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Lost In Translation. Language Barrier Adds Confusion To Pre-Natal Testing

Many people struggle to understand the complexities of genetic problems in pregnancy and find medical language difficult to understand, particularly when faced with major decisions such as whether to terminate a pregnancy.

A recent study, funded by the Economic and Social Research Council (ESRC), investigated how Britain’s Bangladeshi community understand the disorders, and make decisions about testing and screening in the light of health care and religious opinion.

The researchers found language difficulties added a great deal of misunderstanding about the nature and cause of disorders. There were difficulties, for example, over the distinction between being ‘affected’ and being a ‘carrier’. The nature of risk, and the kind of inferences that can be made from genetic testing, can also be a source of confusion.

While earlier studies have found that similar confusions are common among the general public as well, the difficulties of translation can make minority groups, such as the Bangladeshis, especially vulnerable to such misunderstandings.

Those who have English as a second language are not alone in struggling to understand the complexities of medical terminology. Researchers find that these misunderstandings are not solely connected to language as a barrier but commonly to misinterpreting medical information. Such as a 75% chance of a having a child that is not being affected by a particular condition can be interpreted as having a child that is 75% normal.

Problems linked to use of interpreters are compounded by the fact that there may be medical terms for which there is no appropriate translation. Women with limited English may be entirely reliant on their husband, or another family member, for an explanation of what consultants or genetics counsellors have said. As a result, information they receive may be inaccurate, misunderstood, or incomplete.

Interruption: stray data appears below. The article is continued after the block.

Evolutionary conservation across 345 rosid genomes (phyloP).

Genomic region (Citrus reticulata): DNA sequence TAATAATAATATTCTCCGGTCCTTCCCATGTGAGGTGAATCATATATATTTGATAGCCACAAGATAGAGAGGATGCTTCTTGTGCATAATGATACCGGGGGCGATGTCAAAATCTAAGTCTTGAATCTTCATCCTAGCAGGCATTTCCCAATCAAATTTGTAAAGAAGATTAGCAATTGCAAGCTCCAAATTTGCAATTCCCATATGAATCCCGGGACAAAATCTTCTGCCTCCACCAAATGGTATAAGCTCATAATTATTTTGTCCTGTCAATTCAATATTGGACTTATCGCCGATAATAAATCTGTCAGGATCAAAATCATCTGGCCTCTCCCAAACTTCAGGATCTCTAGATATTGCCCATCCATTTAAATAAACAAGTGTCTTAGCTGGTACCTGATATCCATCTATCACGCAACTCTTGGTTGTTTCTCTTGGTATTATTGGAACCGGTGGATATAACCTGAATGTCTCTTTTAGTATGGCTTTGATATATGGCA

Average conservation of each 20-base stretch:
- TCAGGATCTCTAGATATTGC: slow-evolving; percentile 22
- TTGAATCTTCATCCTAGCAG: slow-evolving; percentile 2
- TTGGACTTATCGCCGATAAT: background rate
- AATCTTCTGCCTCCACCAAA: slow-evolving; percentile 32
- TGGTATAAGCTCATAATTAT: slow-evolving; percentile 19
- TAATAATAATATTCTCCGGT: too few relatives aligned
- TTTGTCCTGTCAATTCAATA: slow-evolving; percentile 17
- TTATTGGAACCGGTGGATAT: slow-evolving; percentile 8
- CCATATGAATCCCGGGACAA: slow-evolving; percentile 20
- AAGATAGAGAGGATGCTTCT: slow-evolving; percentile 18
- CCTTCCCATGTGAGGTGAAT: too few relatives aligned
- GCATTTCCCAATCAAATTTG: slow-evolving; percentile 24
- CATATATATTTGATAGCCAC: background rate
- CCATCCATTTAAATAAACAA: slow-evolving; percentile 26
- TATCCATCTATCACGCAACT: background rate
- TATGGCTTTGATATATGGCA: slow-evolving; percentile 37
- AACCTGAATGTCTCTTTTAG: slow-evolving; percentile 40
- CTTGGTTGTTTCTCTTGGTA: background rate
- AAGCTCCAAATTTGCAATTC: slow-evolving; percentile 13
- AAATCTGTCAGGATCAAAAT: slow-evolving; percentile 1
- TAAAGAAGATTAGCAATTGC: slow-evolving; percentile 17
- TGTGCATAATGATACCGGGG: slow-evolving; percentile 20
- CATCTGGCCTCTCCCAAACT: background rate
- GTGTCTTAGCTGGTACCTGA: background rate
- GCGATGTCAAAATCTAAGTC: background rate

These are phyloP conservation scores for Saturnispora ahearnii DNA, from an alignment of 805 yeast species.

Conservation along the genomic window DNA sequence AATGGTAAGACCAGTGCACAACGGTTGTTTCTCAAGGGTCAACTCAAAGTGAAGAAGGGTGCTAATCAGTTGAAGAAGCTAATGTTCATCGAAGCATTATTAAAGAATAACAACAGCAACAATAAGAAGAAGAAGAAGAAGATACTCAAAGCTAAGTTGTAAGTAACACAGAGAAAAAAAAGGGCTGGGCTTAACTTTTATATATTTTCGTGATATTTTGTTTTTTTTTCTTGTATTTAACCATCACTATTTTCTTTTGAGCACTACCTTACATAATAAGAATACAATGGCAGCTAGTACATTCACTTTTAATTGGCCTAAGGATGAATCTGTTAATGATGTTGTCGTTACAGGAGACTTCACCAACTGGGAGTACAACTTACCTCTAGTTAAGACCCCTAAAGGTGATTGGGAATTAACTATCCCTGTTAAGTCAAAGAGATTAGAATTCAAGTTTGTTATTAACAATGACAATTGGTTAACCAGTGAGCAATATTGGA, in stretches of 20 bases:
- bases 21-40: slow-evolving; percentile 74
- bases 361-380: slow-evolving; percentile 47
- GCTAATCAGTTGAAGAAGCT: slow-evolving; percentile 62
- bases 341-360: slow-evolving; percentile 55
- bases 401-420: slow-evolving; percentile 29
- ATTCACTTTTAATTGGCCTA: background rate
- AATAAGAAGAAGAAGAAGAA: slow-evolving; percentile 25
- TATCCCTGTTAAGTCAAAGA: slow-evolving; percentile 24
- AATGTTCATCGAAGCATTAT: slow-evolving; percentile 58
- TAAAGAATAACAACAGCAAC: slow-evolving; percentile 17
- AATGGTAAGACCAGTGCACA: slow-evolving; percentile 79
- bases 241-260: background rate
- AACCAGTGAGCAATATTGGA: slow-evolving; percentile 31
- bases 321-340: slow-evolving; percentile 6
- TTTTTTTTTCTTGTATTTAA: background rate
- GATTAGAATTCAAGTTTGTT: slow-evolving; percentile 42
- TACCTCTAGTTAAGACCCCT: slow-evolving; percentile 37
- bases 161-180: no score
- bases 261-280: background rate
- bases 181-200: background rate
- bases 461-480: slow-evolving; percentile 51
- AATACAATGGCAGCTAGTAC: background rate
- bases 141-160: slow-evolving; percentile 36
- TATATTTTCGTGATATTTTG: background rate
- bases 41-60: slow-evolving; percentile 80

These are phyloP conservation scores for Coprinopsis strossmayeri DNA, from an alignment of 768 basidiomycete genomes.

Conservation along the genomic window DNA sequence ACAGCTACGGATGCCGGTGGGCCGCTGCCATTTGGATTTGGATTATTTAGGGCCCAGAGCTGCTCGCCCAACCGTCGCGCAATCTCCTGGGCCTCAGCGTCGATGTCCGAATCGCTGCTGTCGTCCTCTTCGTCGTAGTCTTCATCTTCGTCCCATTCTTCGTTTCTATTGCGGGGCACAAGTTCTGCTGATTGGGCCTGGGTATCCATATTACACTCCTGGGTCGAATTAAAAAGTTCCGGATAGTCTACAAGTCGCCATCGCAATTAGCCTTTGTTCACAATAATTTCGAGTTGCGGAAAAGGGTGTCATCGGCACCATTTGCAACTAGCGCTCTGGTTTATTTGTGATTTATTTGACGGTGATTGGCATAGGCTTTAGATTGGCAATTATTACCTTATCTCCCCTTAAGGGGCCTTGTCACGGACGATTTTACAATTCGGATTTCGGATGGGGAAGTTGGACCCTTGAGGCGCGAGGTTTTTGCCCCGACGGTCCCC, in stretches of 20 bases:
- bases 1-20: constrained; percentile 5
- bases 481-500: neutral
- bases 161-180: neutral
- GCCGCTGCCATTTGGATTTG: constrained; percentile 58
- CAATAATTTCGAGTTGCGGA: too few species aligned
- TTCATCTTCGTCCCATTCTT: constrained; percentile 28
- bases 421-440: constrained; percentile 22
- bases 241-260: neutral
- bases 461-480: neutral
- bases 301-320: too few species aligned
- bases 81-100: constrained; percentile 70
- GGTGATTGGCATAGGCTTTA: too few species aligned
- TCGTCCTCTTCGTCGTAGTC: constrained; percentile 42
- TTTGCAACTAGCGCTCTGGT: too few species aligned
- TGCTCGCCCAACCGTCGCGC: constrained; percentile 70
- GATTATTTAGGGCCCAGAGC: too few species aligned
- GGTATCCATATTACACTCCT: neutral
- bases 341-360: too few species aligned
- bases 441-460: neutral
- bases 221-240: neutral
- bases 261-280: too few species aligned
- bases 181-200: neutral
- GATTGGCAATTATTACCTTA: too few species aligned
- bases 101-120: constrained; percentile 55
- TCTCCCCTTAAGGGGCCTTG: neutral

Senior Research Fellow, Dr Santi Rozario, said: “Genetic disorder is likely to be understood by Bangladeshi Muslims in Britain, at least initially, as a biomedical problem for which conventional medical treatment is appropriate, and indeed fard (obligatory) as an Islamic duty. Bangladeshi families will therefore almost always look to the British medical system for assistance.”

The research shows us that the issue is not simply one of numbers or availability of interpreters and it is a complex and difficult time for patients. Greater understanding of the language barrier and possible misunderstanding need to be considered when dealing with patients whose first language is not English.

Danielle Moore | alfa
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